2016, for example, was a “very difficult year for active equity managers. Passives performed better than active managers overall,” admits Libano. While index trackers have been steadily eating away market share from actively managed equity funds, active managers on aggregate continued to see net inflows. This was because, even though their share of the pie shrunk, the total pie kept on growing at a faster pace during the period.
It, indeed, was: it changed in 2016, when actively managed equity funds saw net outflows of close to €70bn, according to Morningstar data. European equity funds were hardest hit with net outflows of €58.4bn, while US equity funds suffered net redemptions of €15.1bn. Active EM equity funds, however, continued to see net inflows.
Beta or alpha?
IM Gestão de Ativos now has about 30% of its externally managed assets in passives, and the rest in active funds. “Last year we had a larger allocation to passives because we wanted a larger exposure to market beta, but now we are back to 30-70,” says Libano. “I prefer active managers personally, but it indeed makes sense to have a larger exposure to passives when markets are beta-driven,” he adds.
Some exposure to passives also makes sense in core asset classes such as European equities and bonds, for diversification purposes.
”In European equities, for example, we have three active managers complemented with passive exposure,” he says.
Though it is becoming increasingly hard to find good active managers in certain asset classes, Libano remains convinced it is worth the effort. “If you want consistent risk-adjusted returns, you should still use active managers. I firmly believe that good active managers continue to have the ability to provide better risk-adjusted returns on the long term.”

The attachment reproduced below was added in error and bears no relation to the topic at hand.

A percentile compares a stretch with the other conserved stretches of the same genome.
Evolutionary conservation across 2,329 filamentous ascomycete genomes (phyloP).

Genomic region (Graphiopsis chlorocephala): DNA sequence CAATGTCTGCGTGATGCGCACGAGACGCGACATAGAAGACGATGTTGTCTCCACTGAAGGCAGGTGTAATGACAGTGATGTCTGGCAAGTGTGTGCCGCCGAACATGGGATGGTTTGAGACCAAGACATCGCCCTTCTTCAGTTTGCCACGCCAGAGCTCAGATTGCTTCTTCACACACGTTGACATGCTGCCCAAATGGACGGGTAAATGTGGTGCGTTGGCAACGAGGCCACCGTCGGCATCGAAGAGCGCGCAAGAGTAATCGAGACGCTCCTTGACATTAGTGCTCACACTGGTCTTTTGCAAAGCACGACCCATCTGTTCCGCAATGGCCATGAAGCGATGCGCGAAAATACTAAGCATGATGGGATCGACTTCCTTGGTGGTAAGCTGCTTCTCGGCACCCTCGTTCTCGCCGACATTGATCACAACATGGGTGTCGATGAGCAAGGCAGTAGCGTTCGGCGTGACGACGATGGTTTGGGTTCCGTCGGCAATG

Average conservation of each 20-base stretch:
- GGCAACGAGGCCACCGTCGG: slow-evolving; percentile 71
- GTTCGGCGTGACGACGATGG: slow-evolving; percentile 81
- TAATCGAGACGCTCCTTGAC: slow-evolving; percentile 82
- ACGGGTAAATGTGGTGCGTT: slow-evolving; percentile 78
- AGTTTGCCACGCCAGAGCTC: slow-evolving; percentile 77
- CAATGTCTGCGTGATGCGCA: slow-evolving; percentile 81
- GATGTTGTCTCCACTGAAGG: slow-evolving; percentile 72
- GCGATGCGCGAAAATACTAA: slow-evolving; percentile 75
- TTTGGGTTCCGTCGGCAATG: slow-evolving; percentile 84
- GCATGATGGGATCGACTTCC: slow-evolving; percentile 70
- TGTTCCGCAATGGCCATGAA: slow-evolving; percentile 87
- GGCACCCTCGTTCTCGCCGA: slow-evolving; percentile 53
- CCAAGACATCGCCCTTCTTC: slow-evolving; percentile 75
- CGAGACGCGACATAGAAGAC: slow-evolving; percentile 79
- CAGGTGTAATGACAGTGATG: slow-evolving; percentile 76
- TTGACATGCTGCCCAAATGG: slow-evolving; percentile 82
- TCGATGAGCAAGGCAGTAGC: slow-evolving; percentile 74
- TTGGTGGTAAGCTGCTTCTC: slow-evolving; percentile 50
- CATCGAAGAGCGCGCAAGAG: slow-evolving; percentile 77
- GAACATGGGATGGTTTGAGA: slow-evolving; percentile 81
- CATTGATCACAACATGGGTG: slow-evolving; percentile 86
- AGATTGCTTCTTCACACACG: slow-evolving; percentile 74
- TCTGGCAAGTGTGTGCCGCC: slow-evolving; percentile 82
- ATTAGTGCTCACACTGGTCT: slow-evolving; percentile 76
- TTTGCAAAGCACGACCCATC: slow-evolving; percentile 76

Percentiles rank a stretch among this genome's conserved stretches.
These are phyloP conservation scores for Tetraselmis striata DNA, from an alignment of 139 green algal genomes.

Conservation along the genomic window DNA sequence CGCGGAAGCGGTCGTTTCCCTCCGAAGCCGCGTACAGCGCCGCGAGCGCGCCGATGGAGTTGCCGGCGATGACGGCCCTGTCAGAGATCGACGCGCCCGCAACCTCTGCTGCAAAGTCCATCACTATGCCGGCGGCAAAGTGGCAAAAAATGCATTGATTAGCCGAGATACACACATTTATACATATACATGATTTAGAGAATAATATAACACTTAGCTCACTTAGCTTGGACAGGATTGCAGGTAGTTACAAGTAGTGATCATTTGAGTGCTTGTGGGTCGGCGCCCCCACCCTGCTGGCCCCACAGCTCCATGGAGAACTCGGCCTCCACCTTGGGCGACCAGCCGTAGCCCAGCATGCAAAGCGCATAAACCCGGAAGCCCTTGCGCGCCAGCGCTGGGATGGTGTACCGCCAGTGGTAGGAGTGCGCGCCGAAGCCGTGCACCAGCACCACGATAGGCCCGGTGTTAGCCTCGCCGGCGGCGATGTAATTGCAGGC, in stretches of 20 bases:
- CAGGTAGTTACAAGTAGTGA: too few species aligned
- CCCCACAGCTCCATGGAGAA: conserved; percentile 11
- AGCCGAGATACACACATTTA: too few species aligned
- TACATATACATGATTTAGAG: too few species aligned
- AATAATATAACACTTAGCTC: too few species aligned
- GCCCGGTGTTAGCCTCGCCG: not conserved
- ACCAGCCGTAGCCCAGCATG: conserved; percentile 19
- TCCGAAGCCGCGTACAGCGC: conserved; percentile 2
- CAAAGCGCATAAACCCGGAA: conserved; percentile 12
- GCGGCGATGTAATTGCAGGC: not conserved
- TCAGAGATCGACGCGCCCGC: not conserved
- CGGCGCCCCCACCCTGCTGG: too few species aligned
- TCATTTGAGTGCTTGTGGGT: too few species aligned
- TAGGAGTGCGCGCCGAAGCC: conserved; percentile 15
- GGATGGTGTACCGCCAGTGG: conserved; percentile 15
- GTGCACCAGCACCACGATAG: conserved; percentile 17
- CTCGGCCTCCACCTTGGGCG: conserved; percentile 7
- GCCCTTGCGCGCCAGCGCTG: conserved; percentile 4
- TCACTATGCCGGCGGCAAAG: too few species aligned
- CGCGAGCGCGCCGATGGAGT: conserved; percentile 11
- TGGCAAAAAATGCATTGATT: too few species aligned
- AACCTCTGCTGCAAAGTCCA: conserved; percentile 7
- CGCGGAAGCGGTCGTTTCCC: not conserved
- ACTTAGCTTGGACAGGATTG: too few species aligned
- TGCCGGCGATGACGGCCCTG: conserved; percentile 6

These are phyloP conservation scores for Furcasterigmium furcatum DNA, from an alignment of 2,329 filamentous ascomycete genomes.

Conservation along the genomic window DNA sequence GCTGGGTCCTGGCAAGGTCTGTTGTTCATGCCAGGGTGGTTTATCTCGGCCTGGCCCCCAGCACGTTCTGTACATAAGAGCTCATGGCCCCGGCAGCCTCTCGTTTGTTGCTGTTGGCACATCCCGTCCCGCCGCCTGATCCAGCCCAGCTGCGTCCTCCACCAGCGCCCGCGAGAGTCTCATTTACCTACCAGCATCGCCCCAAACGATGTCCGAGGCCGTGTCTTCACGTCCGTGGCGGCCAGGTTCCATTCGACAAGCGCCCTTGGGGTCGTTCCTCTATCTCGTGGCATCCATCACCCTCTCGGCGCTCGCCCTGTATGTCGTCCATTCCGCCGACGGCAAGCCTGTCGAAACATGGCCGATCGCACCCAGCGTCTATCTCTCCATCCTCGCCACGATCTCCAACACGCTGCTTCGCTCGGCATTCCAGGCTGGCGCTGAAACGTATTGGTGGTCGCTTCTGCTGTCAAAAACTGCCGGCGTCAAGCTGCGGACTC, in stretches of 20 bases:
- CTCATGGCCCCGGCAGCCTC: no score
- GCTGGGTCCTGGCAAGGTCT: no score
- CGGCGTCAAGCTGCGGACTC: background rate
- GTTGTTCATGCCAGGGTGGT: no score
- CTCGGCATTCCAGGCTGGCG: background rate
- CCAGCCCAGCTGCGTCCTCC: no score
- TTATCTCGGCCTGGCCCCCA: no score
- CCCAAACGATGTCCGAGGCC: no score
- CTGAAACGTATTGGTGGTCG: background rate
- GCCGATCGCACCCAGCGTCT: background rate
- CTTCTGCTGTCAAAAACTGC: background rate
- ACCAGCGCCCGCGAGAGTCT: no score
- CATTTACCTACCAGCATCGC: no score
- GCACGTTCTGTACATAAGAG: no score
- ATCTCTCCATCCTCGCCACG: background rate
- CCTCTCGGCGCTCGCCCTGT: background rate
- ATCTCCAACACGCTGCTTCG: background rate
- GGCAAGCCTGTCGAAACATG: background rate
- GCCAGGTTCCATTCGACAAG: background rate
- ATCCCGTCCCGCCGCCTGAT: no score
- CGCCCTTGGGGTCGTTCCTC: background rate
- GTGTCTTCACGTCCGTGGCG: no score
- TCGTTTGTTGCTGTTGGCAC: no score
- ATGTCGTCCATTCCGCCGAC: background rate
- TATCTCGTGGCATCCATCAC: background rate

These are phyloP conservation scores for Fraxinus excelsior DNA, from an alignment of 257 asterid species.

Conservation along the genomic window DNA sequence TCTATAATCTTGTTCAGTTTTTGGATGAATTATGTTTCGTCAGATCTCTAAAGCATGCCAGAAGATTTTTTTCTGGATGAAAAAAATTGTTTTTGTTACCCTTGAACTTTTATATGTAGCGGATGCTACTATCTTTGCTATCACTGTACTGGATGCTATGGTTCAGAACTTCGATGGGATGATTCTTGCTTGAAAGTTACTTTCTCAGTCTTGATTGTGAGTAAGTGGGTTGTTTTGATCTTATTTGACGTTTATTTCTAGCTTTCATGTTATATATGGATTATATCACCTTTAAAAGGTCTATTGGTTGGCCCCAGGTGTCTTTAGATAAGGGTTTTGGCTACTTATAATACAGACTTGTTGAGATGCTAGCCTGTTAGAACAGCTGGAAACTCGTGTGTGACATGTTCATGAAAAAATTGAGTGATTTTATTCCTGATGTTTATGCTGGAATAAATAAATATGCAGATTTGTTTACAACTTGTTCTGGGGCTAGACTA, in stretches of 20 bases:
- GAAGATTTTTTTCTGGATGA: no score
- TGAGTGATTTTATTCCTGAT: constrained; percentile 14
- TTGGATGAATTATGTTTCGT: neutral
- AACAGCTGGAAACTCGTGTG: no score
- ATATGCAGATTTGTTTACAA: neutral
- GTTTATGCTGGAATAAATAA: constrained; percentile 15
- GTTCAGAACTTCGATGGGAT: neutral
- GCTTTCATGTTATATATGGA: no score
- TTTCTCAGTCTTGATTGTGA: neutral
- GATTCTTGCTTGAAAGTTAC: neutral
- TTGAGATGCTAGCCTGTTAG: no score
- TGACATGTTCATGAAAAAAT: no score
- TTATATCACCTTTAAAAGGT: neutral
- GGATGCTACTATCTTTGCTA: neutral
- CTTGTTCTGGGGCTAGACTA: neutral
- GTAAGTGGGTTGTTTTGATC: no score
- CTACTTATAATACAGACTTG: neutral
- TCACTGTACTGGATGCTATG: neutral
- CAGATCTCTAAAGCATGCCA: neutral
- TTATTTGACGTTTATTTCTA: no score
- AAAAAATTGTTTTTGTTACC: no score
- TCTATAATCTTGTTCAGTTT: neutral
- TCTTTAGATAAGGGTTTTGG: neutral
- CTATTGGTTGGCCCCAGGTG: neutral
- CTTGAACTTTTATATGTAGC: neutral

Since index trackers have only been commonplace for a limited number of years and we haven’t been through a sustained market correction since most ETFs arrived on the scene, the jury is still out. But what is obvious, is that active managers are better equipped at fending off passive rivals in some asset classes than in others.
“In US equities for example, it is difficult to find active managers who consistently beat their benchmark, but in UK equities there are a lot of manager who do,” says Libano.
Over the past three years, UK equity funds have on average indeed generated much better risk-adjusted returns, which is probably due to the make-up of the index, with its sharp division between UK-focused companies and companies whose earnings are mainly in foreign currency. The large exposure of the index to energy and commodity stocks probably also plays its part in explaining why active managers thrive here.
Passives are not yet quite as common in fixed income as they are in the equity space. But over the past few years, record-low bond yields in Europe have forced investors to reconsider their options.